Chatham should be for students willing and eager to learn. What has gender to do with that?

  15. Sarah says:

    I’d like to see more information about what steps have been taken. This is a very basic outline with a lot of general information. If ever there was a time for an abundance of detail this is it. Who was on the steering committee? Were they selected by the administration like the University steering committee of yesteryear? Or were students on campus given the option to elect a representative to be their voice. Were the students undergraduates? Or were they graduates? Which members of the faculty and staff were involved? Were they people who have been at Chatham long enough to have a concept of why the women’s college matters? I’ve read that Chatham has spent more money advertising for the women’s college than any of the other colleges but I honestly can’t remember the last time I saw any kind of advertisement that specifically dealt with the women’s college. We’re being asked to give ideas but we’re only given part of the picture. It’s like you’ve given us one piece of the puzzle and asked us to figure it out. I’m sure my Chatham sisters are more than capable of coming up with creative ways to save Chatham but we can’t fly blind.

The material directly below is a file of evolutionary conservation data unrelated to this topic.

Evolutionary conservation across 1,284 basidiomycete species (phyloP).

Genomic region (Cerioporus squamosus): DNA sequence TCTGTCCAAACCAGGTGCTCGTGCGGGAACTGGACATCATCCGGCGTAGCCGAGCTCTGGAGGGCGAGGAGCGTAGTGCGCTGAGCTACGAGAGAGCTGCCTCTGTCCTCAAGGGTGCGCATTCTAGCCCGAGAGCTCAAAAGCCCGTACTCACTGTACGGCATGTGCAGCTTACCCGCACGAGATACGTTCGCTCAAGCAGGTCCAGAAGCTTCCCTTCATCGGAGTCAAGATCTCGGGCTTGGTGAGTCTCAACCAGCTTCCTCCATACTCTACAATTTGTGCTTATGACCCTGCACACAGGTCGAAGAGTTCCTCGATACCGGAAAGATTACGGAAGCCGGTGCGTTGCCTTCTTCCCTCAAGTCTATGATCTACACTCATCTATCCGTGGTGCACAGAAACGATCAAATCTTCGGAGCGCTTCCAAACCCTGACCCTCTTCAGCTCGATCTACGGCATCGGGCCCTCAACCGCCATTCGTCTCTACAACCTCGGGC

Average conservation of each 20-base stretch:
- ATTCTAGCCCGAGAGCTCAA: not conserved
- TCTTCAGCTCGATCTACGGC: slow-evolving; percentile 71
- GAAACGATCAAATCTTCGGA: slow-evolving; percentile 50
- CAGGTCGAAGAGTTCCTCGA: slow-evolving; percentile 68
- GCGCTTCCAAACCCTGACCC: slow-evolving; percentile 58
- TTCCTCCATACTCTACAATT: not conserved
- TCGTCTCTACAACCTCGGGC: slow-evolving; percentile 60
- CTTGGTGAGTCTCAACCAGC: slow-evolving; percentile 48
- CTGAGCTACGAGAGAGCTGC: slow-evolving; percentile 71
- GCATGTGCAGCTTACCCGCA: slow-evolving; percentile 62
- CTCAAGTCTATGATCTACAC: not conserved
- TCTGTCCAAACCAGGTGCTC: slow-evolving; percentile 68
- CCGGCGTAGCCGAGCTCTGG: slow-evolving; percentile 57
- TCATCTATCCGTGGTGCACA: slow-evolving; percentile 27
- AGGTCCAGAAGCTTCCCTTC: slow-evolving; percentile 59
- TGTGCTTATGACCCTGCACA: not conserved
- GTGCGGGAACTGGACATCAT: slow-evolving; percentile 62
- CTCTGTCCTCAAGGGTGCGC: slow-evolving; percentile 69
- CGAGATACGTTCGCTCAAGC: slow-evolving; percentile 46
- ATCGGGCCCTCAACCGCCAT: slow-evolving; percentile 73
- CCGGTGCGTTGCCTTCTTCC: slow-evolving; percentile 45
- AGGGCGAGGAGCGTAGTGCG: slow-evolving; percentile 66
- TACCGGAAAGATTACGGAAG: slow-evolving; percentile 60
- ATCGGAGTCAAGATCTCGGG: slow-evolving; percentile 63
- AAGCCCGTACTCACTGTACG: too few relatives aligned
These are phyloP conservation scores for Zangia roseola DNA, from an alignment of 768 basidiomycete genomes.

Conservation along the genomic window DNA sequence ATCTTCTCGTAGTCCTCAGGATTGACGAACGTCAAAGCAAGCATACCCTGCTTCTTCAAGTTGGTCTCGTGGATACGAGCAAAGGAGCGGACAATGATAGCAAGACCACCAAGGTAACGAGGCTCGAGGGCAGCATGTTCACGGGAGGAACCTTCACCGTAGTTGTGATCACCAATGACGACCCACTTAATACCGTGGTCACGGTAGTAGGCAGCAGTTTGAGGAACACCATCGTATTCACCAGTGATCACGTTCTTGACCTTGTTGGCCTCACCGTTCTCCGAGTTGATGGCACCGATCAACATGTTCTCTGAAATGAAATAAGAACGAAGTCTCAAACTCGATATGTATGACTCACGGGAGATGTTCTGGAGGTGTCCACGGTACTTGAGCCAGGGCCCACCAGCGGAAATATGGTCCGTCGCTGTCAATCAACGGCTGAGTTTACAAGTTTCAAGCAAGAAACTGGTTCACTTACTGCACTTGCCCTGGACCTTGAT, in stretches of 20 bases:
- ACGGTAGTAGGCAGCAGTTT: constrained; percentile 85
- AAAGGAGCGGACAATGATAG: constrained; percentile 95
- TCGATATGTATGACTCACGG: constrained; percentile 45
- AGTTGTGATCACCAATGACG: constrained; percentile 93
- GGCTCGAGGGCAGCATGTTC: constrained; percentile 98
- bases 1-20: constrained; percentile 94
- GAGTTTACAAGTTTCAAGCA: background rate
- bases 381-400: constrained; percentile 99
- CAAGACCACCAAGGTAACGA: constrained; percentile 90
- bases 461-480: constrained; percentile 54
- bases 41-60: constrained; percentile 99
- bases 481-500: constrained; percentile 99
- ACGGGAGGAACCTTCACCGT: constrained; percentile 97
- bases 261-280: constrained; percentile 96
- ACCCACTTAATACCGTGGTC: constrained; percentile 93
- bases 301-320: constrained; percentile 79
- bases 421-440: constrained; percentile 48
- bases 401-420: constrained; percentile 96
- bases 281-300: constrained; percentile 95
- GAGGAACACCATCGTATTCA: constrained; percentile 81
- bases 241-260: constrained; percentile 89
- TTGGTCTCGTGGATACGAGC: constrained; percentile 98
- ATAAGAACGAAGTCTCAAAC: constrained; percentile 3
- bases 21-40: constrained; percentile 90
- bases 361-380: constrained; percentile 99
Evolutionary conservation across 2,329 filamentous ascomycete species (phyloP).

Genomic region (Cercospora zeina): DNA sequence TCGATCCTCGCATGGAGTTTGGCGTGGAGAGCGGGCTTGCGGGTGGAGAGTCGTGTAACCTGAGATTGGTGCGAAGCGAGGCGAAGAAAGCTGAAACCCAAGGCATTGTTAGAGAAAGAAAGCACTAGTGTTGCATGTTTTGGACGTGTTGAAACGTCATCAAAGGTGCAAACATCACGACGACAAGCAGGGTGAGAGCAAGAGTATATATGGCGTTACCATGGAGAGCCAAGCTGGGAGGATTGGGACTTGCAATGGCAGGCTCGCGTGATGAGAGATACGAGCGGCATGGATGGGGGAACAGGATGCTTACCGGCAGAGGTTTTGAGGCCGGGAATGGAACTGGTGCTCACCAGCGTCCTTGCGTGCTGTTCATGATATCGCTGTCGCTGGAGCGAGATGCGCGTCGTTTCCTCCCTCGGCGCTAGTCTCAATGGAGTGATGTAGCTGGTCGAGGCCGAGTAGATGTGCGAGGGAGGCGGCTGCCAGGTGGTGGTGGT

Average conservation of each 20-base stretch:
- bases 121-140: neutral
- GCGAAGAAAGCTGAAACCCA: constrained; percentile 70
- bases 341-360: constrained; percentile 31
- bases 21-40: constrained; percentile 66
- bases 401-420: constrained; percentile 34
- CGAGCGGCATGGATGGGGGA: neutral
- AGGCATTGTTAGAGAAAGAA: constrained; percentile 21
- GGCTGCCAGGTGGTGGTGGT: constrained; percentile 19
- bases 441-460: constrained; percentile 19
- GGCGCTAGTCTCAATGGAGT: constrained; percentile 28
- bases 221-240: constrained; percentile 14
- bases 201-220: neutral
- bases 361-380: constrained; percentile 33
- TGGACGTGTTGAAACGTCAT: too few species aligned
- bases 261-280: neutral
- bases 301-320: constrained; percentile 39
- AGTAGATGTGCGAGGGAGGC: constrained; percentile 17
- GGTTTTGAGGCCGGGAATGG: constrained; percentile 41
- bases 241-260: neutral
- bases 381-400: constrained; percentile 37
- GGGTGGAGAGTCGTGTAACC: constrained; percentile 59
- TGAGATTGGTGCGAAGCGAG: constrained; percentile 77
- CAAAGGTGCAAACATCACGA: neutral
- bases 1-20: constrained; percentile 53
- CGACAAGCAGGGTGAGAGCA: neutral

Have we studied other women’s colleges to see how they are sustaining themselves? Perhaps a good example would be to look at Moore College. Moore is of a comparable size to Chatham and fills an even smaller niche market than Chatham, as it is the only women’s art college in the United States.

    I can’t believe we’re being asked to problem solve with so little information from the administration. How can we solve anything it we don’t know what has already been done?

  16. Tricia Chicka says: